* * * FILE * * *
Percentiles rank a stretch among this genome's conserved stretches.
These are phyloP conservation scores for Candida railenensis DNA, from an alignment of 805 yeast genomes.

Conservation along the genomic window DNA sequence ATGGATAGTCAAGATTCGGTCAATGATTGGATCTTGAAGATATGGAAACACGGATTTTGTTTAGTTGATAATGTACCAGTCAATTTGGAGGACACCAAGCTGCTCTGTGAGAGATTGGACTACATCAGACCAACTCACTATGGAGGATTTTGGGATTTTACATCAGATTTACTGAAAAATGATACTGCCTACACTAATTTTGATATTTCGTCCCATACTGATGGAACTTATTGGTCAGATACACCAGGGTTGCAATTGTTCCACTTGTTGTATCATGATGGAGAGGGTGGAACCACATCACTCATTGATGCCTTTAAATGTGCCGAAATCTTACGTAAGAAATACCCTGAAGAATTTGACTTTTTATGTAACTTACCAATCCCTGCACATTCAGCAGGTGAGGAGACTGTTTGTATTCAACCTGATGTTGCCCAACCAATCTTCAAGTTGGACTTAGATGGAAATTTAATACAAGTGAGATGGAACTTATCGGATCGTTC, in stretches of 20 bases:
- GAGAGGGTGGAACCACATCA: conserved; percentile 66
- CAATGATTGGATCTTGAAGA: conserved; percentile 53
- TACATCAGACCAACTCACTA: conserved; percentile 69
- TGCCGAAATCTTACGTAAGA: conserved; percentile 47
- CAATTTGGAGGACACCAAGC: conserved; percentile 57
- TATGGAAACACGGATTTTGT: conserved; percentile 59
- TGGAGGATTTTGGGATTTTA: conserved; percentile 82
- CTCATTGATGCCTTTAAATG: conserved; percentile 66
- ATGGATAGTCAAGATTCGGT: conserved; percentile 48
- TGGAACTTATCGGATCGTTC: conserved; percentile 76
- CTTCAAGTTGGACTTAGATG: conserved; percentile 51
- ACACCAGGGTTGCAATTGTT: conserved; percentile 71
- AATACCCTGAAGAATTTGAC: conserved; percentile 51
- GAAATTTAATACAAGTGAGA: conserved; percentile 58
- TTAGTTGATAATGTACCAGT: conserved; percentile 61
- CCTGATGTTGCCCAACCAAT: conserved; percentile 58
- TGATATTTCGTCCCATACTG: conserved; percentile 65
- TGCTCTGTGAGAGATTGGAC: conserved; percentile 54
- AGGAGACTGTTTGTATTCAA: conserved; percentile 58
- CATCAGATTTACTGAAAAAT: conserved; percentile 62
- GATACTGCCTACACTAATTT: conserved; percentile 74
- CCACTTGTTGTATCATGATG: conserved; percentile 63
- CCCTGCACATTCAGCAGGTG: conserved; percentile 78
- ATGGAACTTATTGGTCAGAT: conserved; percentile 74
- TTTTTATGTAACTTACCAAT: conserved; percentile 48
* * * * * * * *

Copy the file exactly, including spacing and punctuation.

Percentiles rank a stretch among this genome's conserved stretches.
These are phyloP conservation scores for Candida railenensis DNA, from an alignment of 805 yeast genomes.

Conservation along the genomic window DNA sequence ATGGATAGTCAAGATTCGGTCAATGATTGGATCTTGAAGATATGGAAACACGGATTTTGTTTAGTTGATAATGTACCAGTCAATTTGGAGGACACCAAGCTGCTCTGTGAGAGATTGGACTACATCAGACCAACTCACTATGGAGGATTTTGGGATTTTACATCAGATTTACTGAAAAATGATACTGCCTACACTAATTTTGATATTTCGTCCCATACTGATGGAACTTATTGGTCAGATACACCAGGGTTGCAATTGTTCCACTTGTTGTATCATGATGGAGAGGGTGGAACCACATCACTCATTGATGCCTTTAAATGTGCCGAAATCTTACGTAAGAAATACCCTGAAGAATTTGACTTTTTATGTAACTTACCAATCCCTGCACATTCAGCAGGTGAGGAGACTGTTTGTATTCAACCTGATGTTGCCCAACCAATCTTCAAGTTGGACTTAGATGGAAATTTAATACAAGTGAGATGGAACTTATCGGATCGTTC, in stretches of 20 bases:
- GAGAGGGTGGAACCACATCA: conserved; percentile 66
- CAATGATTGGATCTTGAAGA: conserved; percentile 53
- TACATCAGACCAACTCACTA: conserved; percentile 69
- TGCCGAAATCTTACGTAAGA: conserved; percentile 47
- CAATTTGGAGGACACCAAGC: conserved; percentile 57
- TATGGAAACACGGATTTTGT: conserved; percentile 59
- TGGAGGATTTTGGGATTTTA: conserved; percentile 82
- CTCATTGATGCCTTTAAATG: conserved; percentile 66
- ATGGATAGTCAAGATTCGGT: conserved; percentile 48
- TGGAACTTATCGGATCGTTC: conserved; percentile 76
- CTTCAAGTTGGACTTAGATG: conserved; percentile 51
- ACACCAGGGTTGCAATTGTT: conserved; percentile 71
- AATACCCTGAAGAATTTGAC: conserved; percentile 51
- GAAATTTAATACAAGTGAGA: conserved; percentile 58
- TTAGTTGATAATGTACCAGT: conserved; percentile 61
- CCTGATGTTGCCCAACCAAT: conserved; percentile 58
- TGATATTTCGTCCCATACTG: conserved; percentile 65
- TGCTCTGTGAGAGATTGGAC: conserved; percentile 54
- AGGAGACTGTTTGTATTCAA: conserved; percentile 58
- CATCAGATTTACTGAAAAAT: conserved; percentile 62
- GATACTGCCTACACTAATTT: conserved; percentile 74
- CCACTTGTTGTATCATGATG: conserved; percentile 63
- CCCTGCACATTCAGCAGGTG: conserved; percentile 78
- ATGGAACTTATTGGTCAGAT: conserved; percentile 74
- TTTTTATGTAACTTACCAAT: conserved; percentile 48